The overall aim of this work is to assess the relationship between stroke risk and hemodynamic compensation strategies, as measured using a novel 3.0 Tesla MRI protocol, in patients with symptomatic intracranial (IC) steno-occlusive disease. Recent studies have shown high two-year ischemic stroke rates in symptomatic patients with IC arterial stenosis. Therapy for IC stenosis patients includes revascularization with angioplasty, IC stenting, or bypass, however identification of patients most likely to benefit from these more aggressive interventions, rather than medical management alone, has been problematic. Accurate measurements of hemodynamic compromise are likely required to better define stroke risk and guide treatment decisions. Specifically, in IC stenosis patients with compromised cerebral perfusion pressure (CPP), the extent of hemodynamic compromise reflects the autoregulatory capacity of vasculature to increase arterial cerebral blood volume (aCBV) and/or develop collaterals to supplement cerebral blood flow (CBF). The prevalence of CBF collateralization and aCBV autoregulation has been hypothesized to correlate uniquely with stroke risk;however the extent of this correlation has been debated. The critical barrier to stratifying stroke risk rests with a lack of i) methodology for measuring multiple hemodynamic factors with high specificity and (ii) noninvasive approaches capable of monitoring longitudinal progression of impairment. We have demonstrated the clinical utility of relatively new, noninvasive MRI approaches for assessing cerebrovascular reactivity (CVR), aCBV, and collateral CBF. We hypothesize that stroke risk can be more completely evinced from collective measurements of these parameters. Therefore, we propose to implement a novel, validated hemodynamic MRI protocol to assess tissue-level impairment and compensation strategies in patients with IC stenosis. Using a collective approach combining measurements of collateral CBF, aCBV and CVR in multiple brain regions, in conjunction with a statistical model incorporating the above variables as possible prognostic factors, we will quantify the extent to which two-year stroke risk is associated with hemodynamic compensation mechanisms. The noninvasive and multi-faceted scope of this investigation is intended to expand the diagnostic stroke infrastructure and elucidate new hemodynamic prognostic indicators of stroke in this high-risk population.

Public Health Relevance

Recent studies have shown high stroke rates in patients with intracranial arterial stenosis, however conflicting reports regarding how best to manage these patients. To better understand stroke risk in these patients, we propose to apply novel, noninvasive magnetic resonance imaging approaches to obtain a more comprehensive measure of tissue viability and the prevalence of vascular compensation strategies in this at-risk population. Results from this study are anticipated to provide new information regarding the mechanisms by which the brain compensates for arterial stenosis and to describe the relationship between these mechanisms and stroke risk with the overreaching aims of reducing stroke and long-term disability.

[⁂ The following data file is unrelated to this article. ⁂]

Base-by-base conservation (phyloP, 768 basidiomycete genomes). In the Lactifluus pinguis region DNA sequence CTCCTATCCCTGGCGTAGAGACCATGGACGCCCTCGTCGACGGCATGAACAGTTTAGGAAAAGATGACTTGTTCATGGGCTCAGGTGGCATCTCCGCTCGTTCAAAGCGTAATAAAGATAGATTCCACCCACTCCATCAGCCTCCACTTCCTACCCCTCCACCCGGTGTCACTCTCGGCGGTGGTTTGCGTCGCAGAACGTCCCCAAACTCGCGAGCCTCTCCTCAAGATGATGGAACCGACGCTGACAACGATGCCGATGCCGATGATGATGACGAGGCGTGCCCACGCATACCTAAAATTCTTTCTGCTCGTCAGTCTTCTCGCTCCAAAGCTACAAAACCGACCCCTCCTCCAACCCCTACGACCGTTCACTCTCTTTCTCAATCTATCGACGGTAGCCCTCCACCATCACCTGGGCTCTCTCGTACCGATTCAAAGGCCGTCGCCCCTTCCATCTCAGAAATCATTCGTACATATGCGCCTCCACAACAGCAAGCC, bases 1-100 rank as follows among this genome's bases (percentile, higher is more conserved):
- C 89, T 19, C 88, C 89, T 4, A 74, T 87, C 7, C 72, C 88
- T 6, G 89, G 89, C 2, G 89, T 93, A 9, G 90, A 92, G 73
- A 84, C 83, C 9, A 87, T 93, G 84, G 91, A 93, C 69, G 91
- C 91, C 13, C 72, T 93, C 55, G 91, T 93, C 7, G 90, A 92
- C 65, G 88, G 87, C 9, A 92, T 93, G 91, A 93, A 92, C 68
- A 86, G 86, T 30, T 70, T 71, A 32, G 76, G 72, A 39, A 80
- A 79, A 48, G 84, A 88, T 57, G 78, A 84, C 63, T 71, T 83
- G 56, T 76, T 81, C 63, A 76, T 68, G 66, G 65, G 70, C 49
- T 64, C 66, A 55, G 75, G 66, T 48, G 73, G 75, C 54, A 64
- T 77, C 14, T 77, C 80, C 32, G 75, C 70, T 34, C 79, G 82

National Institute of Health (NIH)
National Institute of Neurological Disorders and Stroke (NINDS)
Research Project (R01)
Project #
Application #
Study Section
Special Emphasis Panel (ZRG1-DTCS-U (81))
Program Officer
Janis, Scott
Project Start
Project End
Budget Start
Budget End
Support Year
Fiscal Year
Total Cost
Indirect Cost
Vanderbilt University Medical Center
Schools of Medicine
United States
Zip Code
Siero, Jeroen C W; Hendrikse, Jeroen; Hoogduin, Hans et al. (2015) Cortical depth dependence of the BOLD initial dip and poststimulus undershoot in human visual cortex at 7 Tesla. Magn Reson Med 73:2283-95
Donahue, Manus J; Hussey, Erin; Rane, Swati et al. (2014) Vessel-encoded arterial spin labeling (VE-ASL) reveals elevated flow territory asymmetry in older adults with substandard verbal memory performance. J Magn Reson Imaging 39:377-86
Tietze, Anna; Blicher, Jakob; Mikkelsen, Irene Klaerke et al. (2014) Assessment of ischemic penumbra in patients with hyperacute stroke using amide proton transfer (APT) chemical exchange saturation transfer (CEST) MRI. NMR Biomed 27:163-74
Talati, Pratik; Rane, Swati; Kose, Samet et al. (2014) Increased hippocampal CA1 cerebral blood volume in schizophrenia. Neuroimage Clin 5:359-64
Donahue, Manus J; Rane, Swati; Hussey, Erin et al. (2014) ?-Aminobutyric acid (GABA) concentration inversely correlates with basal perfusion in human occipital lobe. J Cereb Blood Flow Metab 34:532-41
Raymond, J; Klink, R; Chagnon, M et al. (2014) Patients prone to recurrence after endovascular treatment: periprocedural results of the PRET randomized trial on large and recurrent aneurysms. AJNR Am J Neuroradiol 35:1667-76
Arteaga, Daniel F; Strother, Megan K; Faraco, Carlos C et al. (2014) The vascular steal phenomenon is an incomplete contributor to negative cerebrovascular reactivity in patients with symptomatic intracranial stenosis. J Cereb Blood Flow Metab 34:1453-62
Rane, Swati; Mason, Emily; Hussey, Erin et al. (2014) The effect of echo time and post-processing procedure on blood oxygenation level-dependent (BOLD) functional connectivity analysis. Neuroimage 95:39-47
Zuckerman, Scott L; Eli, Ilyas M; Morone, Peter J et al. (2014) Novel technologies in the treatment of intracranial aneurysms. Neurol Res 36:368-82
Strother, M K; Anderson, M D; Singer, R J et al. (2014) Cerebrovascular collaterals correlate with disease severity in adult North American patients with Moyamoya disease. AJNR Am J Neuroradiol 35:1318-24

Showing the most recent 10 out of 12 publications